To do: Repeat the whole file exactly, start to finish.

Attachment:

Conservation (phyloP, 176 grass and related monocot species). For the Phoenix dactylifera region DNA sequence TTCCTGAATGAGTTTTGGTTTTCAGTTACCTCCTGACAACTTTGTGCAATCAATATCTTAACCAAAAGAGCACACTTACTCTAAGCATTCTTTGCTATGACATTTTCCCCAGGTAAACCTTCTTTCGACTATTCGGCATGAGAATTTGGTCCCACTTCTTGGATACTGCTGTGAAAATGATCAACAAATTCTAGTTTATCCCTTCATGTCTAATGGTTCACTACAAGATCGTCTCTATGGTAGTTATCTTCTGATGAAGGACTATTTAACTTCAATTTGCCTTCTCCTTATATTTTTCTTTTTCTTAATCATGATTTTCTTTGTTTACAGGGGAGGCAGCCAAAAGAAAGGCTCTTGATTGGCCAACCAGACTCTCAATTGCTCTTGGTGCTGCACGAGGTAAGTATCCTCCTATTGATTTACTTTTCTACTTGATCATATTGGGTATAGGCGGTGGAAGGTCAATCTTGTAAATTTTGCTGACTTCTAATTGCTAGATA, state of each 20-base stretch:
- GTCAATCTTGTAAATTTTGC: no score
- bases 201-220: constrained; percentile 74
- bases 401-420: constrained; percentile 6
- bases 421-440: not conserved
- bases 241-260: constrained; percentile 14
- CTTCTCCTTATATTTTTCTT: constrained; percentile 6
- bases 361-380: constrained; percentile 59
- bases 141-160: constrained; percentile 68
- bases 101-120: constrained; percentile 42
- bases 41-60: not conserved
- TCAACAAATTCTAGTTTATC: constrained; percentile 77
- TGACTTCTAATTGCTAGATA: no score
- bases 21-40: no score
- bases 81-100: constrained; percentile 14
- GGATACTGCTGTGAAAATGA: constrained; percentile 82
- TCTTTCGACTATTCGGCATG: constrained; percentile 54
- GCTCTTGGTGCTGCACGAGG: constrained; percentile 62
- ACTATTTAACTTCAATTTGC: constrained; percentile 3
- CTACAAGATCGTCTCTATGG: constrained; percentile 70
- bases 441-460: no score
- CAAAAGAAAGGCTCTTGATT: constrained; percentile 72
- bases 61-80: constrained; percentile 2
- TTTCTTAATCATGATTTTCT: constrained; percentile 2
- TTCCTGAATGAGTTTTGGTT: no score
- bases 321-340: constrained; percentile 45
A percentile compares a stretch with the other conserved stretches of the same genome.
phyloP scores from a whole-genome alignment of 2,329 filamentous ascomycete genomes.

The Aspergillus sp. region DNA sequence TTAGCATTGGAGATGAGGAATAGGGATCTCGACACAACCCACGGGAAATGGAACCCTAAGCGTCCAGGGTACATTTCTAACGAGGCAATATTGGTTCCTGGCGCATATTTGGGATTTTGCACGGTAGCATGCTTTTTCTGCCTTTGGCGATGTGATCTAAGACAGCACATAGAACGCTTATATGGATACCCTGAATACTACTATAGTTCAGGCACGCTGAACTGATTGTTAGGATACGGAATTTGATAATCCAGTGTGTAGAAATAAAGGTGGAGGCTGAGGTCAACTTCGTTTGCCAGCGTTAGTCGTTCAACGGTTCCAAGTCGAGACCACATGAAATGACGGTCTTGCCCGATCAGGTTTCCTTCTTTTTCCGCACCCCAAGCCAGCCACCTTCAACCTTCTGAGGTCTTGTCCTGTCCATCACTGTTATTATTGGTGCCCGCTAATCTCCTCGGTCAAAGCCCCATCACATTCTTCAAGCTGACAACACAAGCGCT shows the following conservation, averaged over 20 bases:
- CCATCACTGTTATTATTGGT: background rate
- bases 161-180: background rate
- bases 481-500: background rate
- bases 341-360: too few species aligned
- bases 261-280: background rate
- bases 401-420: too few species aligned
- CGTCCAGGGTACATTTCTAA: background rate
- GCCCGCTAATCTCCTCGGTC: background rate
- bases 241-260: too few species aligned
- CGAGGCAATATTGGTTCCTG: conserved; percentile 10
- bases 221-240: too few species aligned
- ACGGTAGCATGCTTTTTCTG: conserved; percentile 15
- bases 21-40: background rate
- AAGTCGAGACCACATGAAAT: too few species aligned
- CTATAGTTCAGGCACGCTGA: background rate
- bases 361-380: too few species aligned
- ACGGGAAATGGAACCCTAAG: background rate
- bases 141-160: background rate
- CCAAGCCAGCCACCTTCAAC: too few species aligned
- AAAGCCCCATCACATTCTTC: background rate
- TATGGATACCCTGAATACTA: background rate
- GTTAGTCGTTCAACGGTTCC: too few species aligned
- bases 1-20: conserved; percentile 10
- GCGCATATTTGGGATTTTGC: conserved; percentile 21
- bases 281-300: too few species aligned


Conservation (phyloP, 176 grass and related monocot species). For the Phoenix dactylifera region DNA sequence TTCCTGAATGAGTTTTGGTTTTCAGTTACCTCCTGACAACTTTGTGCAATCAATATCTTAACCAAAAGAGCACACTTACTCTAAGCATTCTTTGCTATGACATTTTCCCCAGGTAAACCTTCTTTCGACTATTCGGCATGAGAATTTGGTCCCACTTCTTGGATACTGCTGTGAAAATGATCAACAAATTCTAGTTTATCCCTTCATGTCTAATGGTTCACTACAAGATCGTCTCTATGGTAGTTATCTTCTGATGAAGGACTATTTAACTTCAATTTGCCTTCTCCTTATATTTTTCTTTTTCTTAATCATGATTTTCTTTGTTTACAGGGGAGGCAGCCAAAAGAAAGGCTCTTGATTGGCCAACCAGACTCTCAATTGCTCTTGGTGCTGCACGAGGTAAGTATCCTCCTATTGATTTACTTTTCTACTTGATCATATTGGGTATAGGCGGTGGAAGGTCAATCTTGTAAATTTTGCTGACTTCTAATTGCTAGATA, state of each 20-base stretch:
- GTCAATCTTGTAAATTTTGC: no score
- bases 201-220: constrained; percentile 74
- bases 401-420: constrained; percentile 6
- bases 421-440: not conserved
- bases 241-260: constrained; percentile 14
- CTTCTCCTTATATTTTTCTT: constrained; percentile 6
- bases 361-380: constrained; percentile 59
- bases 141-160: constrained; percentile 68
- bases 101-120: constrained; percentile 42
- bases 41-60: not conserved
- TCAACAAATTCTAGTTTATC: constrained; percentile 77
- TGACTTCTAATTGCTAGATA: no score
- bases 21-40: no score
- bases 81-100: constrained; percentile 14
- GGATACTGCTGTGAAAATGA: constrained; percentile 82
- TCTTTCGACTATTCGGCATG: constrained; percentile 54
- GCTCTTGGTGCTGCACGAGG: constrained; percentile 62
- ACTATTTAACTTCAATTTGC: constrained; percentile 3
- CTACAAGATCGTCTCTATGG: constrained; percentile 70
- bases 441-460: no score
- CAAAAGAAAGGCTCTTGATT: constrained; percentile 72
- bases 61-80: constrained; percentile 2
- TTTCTTAATCATGATTTTCT: constrained; percentile 2
- TTCCTGAATGAGTTTTGGTT: no score
- bases 321-340: constrained; percentile 45
A percentile compares a stretch with the other conserved stretches of the same genome.
phyloP scores from a whole-genome alignment of 2,329 filamentous ascomycete genomes.

The Aspergillus sp. region DNA sequence TTAGCATTGGAGATGAGGAATAGGGATCTCGACACAACCCACGGGAAATGGAACCCTAAGCGTCCAGGGTACATTTCTAACGAGGCAATATTGGTTCCTGGCGCATATTTGGGATTTTGCACGGTAGCATGCTTTTTCTGCCTTTGGCGATGTGATCTAAGACAGCACATAGAACGCTTATATGGATACCCTGAATACTACTATAGTTCAGGCACGCTGAACTGATTGTTAGGATACGGAATTTGATAATCCAGTGTGTAGAAATAAAGGTGGAGGCTGAGGTCAACTTCGTTTGCCAGCGTTAGTCGTTCAACGGTTCCAAGTCGAGACCACATGAAATGACGGTCTTGCCCGATCAGGTTTCCTTCTTTTTCCGCACCCCAAGCCAGCCACCTTCAACCTTCTGAGGTCTTGTCCTGTCCATCACTGTTATTATTGGTGCCCGCTAATCTCCTCGGTCAAAGCCCCATCACATTCTTCAAGCTGACAACACAAGCGCT shows the following conservation, averaged over 20 bases:
- CCATCACTGTTATTATTGGT: background rate
- bases 161-180: background rate
- bases 481-500: background rate
- bases 341-360: too few species aligned
- bases 261-280: background rate
- bases 401-420: too few species aligned
- CGTCCAGGGTACATTTCTAA: background rate
- GCCCGCTAATCTCCTCGGTC: background rate
- bases 241-260: too few species aligned
- CGAGGCAATATTGGTTCCTG: conserved; percentile 10
- bases 221-240: too few species aligned
- ACGGTAGCATGCTTTTTCTG: conserved; percentile 15
- bases 21-40: background rate
- AAGTCGAGACCACATGAAAT: too few species aligned
- CTATAGTTCAGGCACGCTGA: background rate
- bases 361-380: too few species aligned
- ACGGGAAATGGAACCCTAAG: background rate
- bases 141-160: background rate
- CCAAGCCAGCCACCTTCAAC: too few species aligned
- AAAGCCCCATCACATTCTTC: background rate
- TATGGATACCCTGAATACTA: background rate
- GTTAGTCGTTCAACGGTTCC: too few species aligned
- bases 1-20: conserved; percentile 10
- GCGCATATTTGGGATTTTGC: conserved; percentile 21
- bases 281-300: too few species aligned